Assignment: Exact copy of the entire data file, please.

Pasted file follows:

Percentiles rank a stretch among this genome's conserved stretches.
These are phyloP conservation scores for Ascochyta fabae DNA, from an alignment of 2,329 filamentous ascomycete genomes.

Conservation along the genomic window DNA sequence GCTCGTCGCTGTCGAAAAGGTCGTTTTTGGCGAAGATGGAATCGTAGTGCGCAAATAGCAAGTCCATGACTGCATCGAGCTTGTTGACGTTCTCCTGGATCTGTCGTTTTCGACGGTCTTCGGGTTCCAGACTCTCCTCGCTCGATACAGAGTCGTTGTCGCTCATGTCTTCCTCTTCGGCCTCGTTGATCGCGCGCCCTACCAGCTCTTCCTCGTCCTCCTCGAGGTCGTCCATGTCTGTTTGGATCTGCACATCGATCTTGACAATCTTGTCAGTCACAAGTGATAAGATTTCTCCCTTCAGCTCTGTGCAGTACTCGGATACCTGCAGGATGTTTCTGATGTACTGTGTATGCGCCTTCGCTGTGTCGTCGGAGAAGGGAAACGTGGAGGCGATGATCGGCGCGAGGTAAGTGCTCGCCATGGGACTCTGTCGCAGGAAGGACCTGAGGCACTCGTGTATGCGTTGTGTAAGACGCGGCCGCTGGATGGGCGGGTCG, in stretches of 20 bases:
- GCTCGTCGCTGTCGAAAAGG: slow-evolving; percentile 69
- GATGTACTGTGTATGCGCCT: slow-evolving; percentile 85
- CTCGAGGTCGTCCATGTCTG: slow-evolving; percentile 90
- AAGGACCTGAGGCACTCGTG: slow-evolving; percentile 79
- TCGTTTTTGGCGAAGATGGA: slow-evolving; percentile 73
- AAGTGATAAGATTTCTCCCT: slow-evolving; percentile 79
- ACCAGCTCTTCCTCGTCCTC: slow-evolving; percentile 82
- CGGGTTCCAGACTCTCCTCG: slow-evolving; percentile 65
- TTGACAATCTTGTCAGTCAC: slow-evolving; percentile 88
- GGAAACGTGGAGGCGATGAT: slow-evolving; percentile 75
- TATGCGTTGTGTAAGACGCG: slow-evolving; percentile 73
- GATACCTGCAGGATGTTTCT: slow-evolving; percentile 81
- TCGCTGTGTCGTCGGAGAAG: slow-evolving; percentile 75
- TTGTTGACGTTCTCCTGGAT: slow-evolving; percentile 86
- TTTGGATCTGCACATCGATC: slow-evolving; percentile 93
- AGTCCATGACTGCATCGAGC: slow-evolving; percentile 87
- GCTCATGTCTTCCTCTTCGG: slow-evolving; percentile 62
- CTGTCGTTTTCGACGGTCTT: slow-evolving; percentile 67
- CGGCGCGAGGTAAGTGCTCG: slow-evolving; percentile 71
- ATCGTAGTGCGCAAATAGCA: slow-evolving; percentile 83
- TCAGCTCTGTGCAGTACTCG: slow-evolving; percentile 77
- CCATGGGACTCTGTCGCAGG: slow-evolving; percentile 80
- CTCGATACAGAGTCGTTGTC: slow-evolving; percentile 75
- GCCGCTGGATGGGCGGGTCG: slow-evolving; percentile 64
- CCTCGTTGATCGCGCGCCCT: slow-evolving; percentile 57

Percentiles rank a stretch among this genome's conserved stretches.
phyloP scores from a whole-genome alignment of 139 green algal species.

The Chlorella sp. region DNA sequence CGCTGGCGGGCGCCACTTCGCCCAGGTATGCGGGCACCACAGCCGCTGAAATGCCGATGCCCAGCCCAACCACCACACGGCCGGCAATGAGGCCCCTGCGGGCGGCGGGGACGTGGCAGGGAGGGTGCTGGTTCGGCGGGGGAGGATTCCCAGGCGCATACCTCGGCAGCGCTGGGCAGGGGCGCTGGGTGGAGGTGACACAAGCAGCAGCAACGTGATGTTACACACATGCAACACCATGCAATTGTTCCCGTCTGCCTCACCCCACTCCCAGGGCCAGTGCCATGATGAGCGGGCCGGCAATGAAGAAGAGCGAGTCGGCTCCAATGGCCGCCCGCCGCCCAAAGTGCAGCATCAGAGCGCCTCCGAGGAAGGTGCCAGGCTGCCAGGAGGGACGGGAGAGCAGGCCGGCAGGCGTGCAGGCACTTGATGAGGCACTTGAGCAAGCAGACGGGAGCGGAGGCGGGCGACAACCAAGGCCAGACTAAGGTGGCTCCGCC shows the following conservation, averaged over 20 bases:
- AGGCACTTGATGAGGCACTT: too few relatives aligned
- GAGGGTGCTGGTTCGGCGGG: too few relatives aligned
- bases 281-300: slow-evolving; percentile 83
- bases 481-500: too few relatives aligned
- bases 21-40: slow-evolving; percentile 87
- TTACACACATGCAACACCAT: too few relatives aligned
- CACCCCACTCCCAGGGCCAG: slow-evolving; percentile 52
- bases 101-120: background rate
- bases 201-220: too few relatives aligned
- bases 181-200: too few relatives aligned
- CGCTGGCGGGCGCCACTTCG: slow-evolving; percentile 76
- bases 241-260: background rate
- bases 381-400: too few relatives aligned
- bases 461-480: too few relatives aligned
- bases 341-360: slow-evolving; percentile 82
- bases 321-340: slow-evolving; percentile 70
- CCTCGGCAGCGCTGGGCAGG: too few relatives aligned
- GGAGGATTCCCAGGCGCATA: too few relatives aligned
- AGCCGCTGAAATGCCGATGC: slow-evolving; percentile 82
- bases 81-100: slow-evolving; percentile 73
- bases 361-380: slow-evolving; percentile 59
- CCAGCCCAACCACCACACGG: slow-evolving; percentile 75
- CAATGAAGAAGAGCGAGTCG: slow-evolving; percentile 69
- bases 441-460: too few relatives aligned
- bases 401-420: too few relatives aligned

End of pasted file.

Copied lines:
Percentiles rank a stretch among this genome's conserved stretches.
These are phyloP conservation scores for Ascochyta fabae DNA, from an alignment of 2,329 filamentous ascomycete genomes.

Conservation along the genomic window DNA sequence GCTCGTCGCTGTCGAAAAGGTCGTTTTTGGCGAAGATGGAATCGTAGTGCGCAAATAGCAAGTCCATGACTGCATCGAGCTTGTTGACGTTCTCCTGGATCTGTCGTTTTCGACGGTCTTCGGGTTCCAGACTCTCCTCGCTCGATACAGAGTCGTTGTCGCTCATGTCTTCCTCTTCGGCCTCGTTGATCGCGCGCCCTACCAGCTCTTCCTCGTCCTCCTCGAGGTCGTCCATGTCTGTTTGGATCTGCACATCGATCTTGACAATCTTGTCAGTCACAAGTGATAAGATTTCTCCCTTCAGCTCTGTGCAGTACTCGGATACCTGCAGGATGTTTCTGATGTACTGTGTATGCGCCTTCGCTGTGTCGTCGGAGAAGGGAAACGTGGAGGCGATGATCGGCGCGAGGTAAGTGCTCGCCATGGGACTCTGTCGCAGGAAGGACCTGAGGCACTCGTGTATGCGTTGTGTAAGACGCGGCCGCTGGATGGGCGGGTCG, in stretches of 20 bases:
- GCTCGTCGCTGTCGAAAAGG: slow-evolving; percentile 69
- GATGTACTGTGTATGCGCCT: slow-evolving; percentile 85
- CTCGAGGTCGTCCATGTCTG: slow-evolving; percentile 90
- AAGGACCTGAGGCACTCGTG: slow-evolving; percentile 79
- TCGTTTTTGGCGAAGATGGA: slow-evolving; percentile 73
- AAGTGATAAGATTTCTCCCT: slow-evolving; percentile 79
- ACCAGCTCTTCCTCGTCCTC: slow-evolving; percentile 82
- CGGGTTCCAGACTCTCCTCG: slow-evolving; percentile 65
- TTGACAATCTTGTCAGTCAC: slow-evolving; percentile 88
- GGAAACGTGGAGGCGATGAT: slow-evolving; percentile 75
- TATGCGTTGTGTAAGACGCG: slow-evolving; percentile 73
- GATACCTGCAGGATGTTTCT: slow-evolving; percentile 81
- TCGCTGTGTCGTCGGAGAAG: slow-evolving; percentile 75
- TTGTTGACGTTCTCCTGGAT: slow-evolving; percentile 86
- TTTGGATCTGCACATCGATC: slow-evolving; percentile 93
- AGTCCATGACTGCATCGAGC: slow-evolving; percentile 87
- GCTCATGTCTTCCTCTTCGG: slow-evolving; percentile 62
- CTGTCGTTTTCGACGGTCTT: slow-evolving; percentile 67
- CGGCGCGAGGTAAGTGCTCG: slow-evolving; percentile 71
- ATCGTAGTGCGCAAATAGCA: slow-evolving; percentile 83
- TCAGCTCTGTGCAGTACTCG: slow-evolving; percentile 77
- CCATGGGACTCTGTCGCAGG: slow-evolving; percentile 80
- CTCGATACAGAGTCGTTGTC: slow-evolving; percentile 75
- GCCGCTGGATGGGCGGGTCG: slow-evolving; percentile 64
- CCTCGTTGATCGCGCGCCCT: slow-evolving; percentile 57

Percentiles rank a stretch among this genome's conserved stretches.
phyloP scores from a whole-genome alignment of 139 green algal species.

The Chlorella sp. region DNA sequence CGCTGGCGGGCGCCACTTCGCCCAGGTATGCGGGCACCACAGCCGCTGAAATGCCGATGCCCAGCCCAACCACCACACGGCCGGCAATGAGGCCCCTGCGGGCGGCGGGGACGTGGCAGGGAGGGTGCTGGTTCGGCGGGGGAGGATTCCCAGGCGCATACCTCGGCAGCGCTGGGCAGGGGCGCTGGGTGGAGGTGACACAAGCAGCAGCAACGTGATGTTACACACATGCAACACCATGCAATTGTTCCCGTCTGCCTCACCCCACTCCCAGGGCCAGTGCCATGATGAGCGGGCCGGCAATGAAGAAGAGCGAGTCGGCTCCAATGGCCGCCCGCCGCCCAAAGTGCAGCATCAGAGCGCCTCCGAGGAAGGTGCCAGGCTGCCAGGAGGGACGGGAGAGCAGGCCGGCAGGCGTGCAGGCACTTGATGAGGCACTTGAGCAAGCAGACGGGAGCGGAGGCGGGCGACAACCAAGGCCAGACTAAGGTGGCTCCGCC shows the following conservation, averaged over 20 bases:
- AGGCACTTGATGAGGCACTT: too few relatives aligned
- GAGGGTGCTGGTTCGGCGGG: too few relatives aligned
- bases 281-300: slow-evolving; percentile 83
- bases 481-500: too few relatives aligned
- bases 21-40: slow-evolving; percentile 87
- TTACACACATGCAACACCAT: too few relatives aligned
- CACCCCACTCCCAGGGCCAG: slow-evolving; percentile 52
- bases 101-120: background rate
- bases 201-220: too few relatives aligned
- bases 181-200: too few relatives aligned
- CGCTGGCGGGCGCCACTTCG: slow-evolving; percentile 76
- bases 241-260: background rate
- bases 381-400: too few relatives aligned
- bases 461-480: too few relatives aligned
- bases 341-360: slow-evolving; percentile 82
- bases 321-340: slow-evolving; percentile 70
- CCTCGGCAGCGCTGGGCAGG: too few relatives aligned
- GGAGGATTCCCAGGCGCATA: too few relatives aligned
- AGCCGCTGAAATGCCGATGC: slow-evolving; percentile 82
- bases 81-100: slow-evolving; percentile 73
- bases 361-380: slow-evolving; percentile 59
- CCAGCCCAACCACCACACGG: slow-evolving; percentile 75
- CAATGAAGAAGAGCGAGTCG: slow-evolving; percentile 69
- bases 441-460: too few relatives aligned
- bases 401-420: too few relatives aligned